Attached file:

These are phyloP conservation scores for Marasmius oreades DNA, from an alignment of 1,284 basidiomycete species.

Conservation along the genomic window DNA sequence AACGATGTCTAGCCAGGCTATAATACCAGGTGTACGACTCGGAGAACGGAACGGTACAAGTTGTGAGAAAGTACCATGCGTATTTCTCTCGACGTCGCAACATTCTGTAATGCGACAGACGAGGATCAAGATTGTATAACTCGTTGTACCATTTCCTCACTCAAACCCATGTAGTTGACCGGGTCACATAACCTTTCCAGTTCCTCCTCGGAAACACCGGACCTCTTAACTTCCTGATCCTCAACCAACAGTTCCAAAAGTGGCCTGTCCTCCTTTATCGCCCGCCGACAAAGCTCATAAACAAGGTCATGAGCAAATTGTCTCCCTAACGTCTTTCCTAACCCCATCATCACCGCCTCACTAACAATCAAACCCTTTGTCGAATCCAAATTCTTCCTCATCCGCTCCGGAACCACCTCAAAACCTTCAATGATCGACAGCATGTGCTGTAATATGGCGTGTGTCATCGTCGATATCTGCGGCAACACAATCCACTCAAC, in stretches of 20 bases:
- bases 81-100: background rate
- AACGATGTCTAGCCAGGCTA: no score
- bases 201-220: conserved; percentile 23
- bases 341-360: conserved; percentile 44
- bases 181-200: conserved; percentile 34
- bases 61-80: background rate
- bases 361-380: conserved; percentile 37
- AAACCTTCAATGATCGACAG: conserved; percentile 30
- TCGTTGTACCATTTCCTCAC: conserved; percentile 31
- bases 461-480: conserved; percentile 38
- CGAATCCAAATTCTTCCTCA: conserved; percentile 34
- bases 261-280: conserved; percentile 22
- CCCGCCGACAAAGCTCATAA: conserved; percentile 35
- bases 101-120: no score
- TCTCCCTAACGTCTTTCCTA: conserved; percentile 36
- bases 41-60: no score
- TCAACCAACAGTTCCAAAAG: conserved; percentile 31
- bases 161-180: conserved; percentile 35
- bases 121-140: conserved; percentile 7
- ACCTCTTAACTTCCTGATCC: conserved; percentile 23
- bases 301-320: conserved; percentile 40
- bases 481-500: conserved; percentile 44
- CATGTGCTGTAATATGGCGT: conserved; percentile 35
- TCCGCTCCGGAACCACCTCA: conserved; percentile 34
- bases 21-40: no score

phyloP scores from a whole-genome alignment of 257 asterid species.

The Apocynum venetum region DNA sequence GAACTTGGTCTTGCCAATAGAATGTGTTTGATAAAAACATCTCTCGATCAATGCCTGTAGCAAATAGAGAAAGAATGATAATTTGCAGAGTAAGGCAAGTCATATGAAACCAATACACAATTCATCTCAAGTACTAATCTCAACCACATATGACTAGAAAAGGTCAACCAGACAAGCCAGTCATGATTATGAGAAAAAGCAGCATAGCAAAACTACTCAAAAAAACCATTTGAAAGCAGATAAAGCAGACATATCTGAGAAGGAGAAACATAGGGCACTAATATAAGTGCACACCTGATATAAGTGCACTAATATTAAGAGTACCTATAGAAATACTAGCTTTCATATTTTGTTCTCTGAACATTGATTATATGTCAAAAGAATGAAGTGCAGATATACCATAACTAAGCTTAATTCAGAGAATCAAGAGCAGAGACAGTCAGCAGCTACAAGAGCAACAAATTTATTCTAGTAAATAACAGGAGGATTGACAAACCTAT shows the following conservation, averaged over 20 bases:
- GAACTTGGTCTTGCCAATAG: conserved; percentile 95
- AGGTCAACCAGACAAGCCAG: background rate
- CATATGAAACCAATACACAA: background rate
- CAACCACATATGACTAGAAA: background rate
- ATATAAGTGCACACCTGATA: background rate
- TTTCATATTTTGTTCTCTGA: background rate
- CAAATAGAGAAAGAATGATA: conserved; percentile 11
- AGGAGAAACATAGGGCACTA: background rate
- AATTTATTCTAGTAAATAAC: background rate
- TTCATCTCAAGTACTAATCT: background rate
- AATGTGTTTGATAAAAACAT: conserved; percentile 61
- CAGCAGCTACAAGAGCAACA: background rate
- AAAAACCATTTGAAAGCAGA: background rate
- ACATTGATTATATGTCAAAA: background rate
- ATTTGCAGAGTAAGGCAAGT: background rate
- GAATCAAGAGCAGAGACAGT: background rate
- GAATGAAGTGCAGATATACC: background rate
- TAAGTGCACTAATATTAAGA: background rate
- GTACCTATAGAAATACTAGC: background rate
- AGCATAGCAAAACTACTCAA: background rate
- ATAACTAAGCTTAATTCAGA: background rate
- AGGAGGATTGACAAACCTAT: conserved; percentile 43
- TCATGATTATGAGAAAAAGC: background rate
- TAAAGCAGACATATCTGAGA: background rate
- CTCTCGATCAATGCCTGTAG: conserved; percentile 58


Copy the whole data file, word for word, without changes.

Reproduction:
These are phyloP conservation scores for Marasmius oreades DNA, from an alignment of 1,284 basidiomycete species.

Conservation along the genomic window DNA sequence AACGATGTCTAGCCAGGCTATAATACCAGGTGTACGACTCGGAGAACGGAACGGTACAAGTTGTGAGAAAGTACCATGCGTATTTCTCTCGACGTCGCAACATTCTGTAATGCGACAGACGAGGATCAAGATTGTATAACTCGTTGTACCATTTCCTCACTCAAACCCATGTAGTTGACCGGGTCACATAACCTTTCCAGTTCCTCCTCGGAAACACCGGACCTCTTAACTTCCTGATCCTCAACCAACAGTTCCAAAAGTGGCCTGTCCTCCTTTATCGCCCGCCGACAAAGCTCATAAACAAGGTCATGAGCAAATTGTCTCCCTAACGTCTTTCCTAACCCCATCATCACCGCCTCACTAACAATCAAACCCTTTGTCGAATCCAAATTCTTCCTCATCCGCTCCGGAACCACCTCAAAACCTTCAATGATCGACAGCATGTGCTGTAATATGGCGTGTGTCATCGTCGATATCTGCGGCAACACAATCCACTCAAC, in stretches of 20 bases:
- bases 81-100: background rate
- AACGATGTCTAGCCAGGCTA: no score
- bases 201-220: conserved; percentile 23
- bases 341-360: conserved; percentile 44
- bases 181-200: conserved; percentile 34
- bases 61-80: background rate
- bases 361-380: conserved; percentile 37
- AAACCTTCAATGATCGACAG: conserved; percentile 30
- TCGTTGTACCATTTCCTCAC: conserved; percentile 31
- bases 461-480: conserved; percentile 38
- CGAATCCAAATTCTTCCTCA: conserved; percentile 34
- bases 261-280: conserved; percentile 22
- CCCGCCGACAAAGCTCATAA: conserved; percentile 35
- bases 101-120: no score
- TCTCCCTAACGTCTTTCCTA: conserved; percentile 36
- bases 41-60: no score
- TCAACCAACAGTTCCAAAAG: conserved; percentile 31
- bases 161-180: conserved; percentile 35
- bases 121-140: conserved; percentile 7
- ACCTCTTAACTTCCTGATCC: conserved; percentile 23
- bases 301-320: conserved; percentile 40
- bases 481-500: conserved; percentile 44
- CATGTGCTGTAATATGGCGT: conserved; percentile 35
- TCCGCTCCGGAACCACCTCA: conserved; percentile 34
- bases 21-40: no score

phyloP scores from a whole-genome alignment of 257 asterid species.

The Apocynum venetum region DNA sequence GAACTTGGTCTTGCCAATAGAATGTGTTTGATAAAAACATCTCTCGATCAATGCCTGTAGCAAATAGAGAAAGAATGATAATTTGCAGAGTAAGGCAAGTCATATGAAACCAATACACAATTCATCTCAAGTACTAATCTCAACCACATATGACTAGAAAAGGTCAACCAGACAAGCCAGTCATGATTATGAGAAAAAGCAGCATAGCAAAACTACTCAAAAAAACCATTTGAAAGCAGATAAAGCAGACATATCTGAGAAGGAGAAACATAGGGCACTAATATAAGTGCACACCTGATATAAGTGCACTAATATTAAGAGTACCTATAGAAATACTAGCTTTCATATTTTGTTCTCTGAACATTGATTATATGTCAAAAGAATGAAGTGCAGATATACCATAACTAAGCTTAATTCAGAGAATCAAGAGCAGAGACAGTCAGCAGCTACAAGAGCAACAAATTTATTCTAGTAAATAACAGGAGGATTGACAAACCTAT shows the following conservation, averaged over 20 bases:
- GAACTTGGTCTTGCCAATAG: conserved; percentile 95
- AGGTCAACCAGACAAGCCAG: background rate
- CATATGAAACCAATACACAA: background rate
- CAACCACATATGACTAGAAA: background rate
- ATATAAGTGCACACCTGATA: background rate
- TTTCATATTTTGTTCTCTGA: background rate
- CAAATAGAGAAAGAATGATA: conserved; percentile 11
- AGGAGAAACATAGGGCACTA: background rate
- AATTTATTCTAGTAAATAAC: background rate
- TTCATCTCAAGTACTAATCT: background rate
- AATGTGTTTGATAAAAACAT: conserved; percentile 61
- CAGCAGCTACAAGAGCAACA: background rate
- AAAAACCATTTGAAAGCAGA: background rate
- ACATTGATTATATGTCAAAA: background rate
- ATTTGCAGAGTAAGGCAAGT: background rate
- GAATCAAGAGCAGAGACAGT: background rate
- GAATGAAGTGCAGATATACC: background rate
- TAAGTGCACTAATATTAAGA: background rate
- GTACCTATAGAAATACTAGC: background rate
- AGCATAGCAAAACTACTCAA: background rate
- ATAACTAAGCTTAATTCAGA: background rate
- AGGAGGATTGACAAACCTAT: conserved; percentile 43
- TCATGATTATGAGAAAAAGC: background rate
- TAAAGCAGACATATCTGAGA: background rate
- CTCTCGATCAATGCCTGTAG: conserved; percentile 58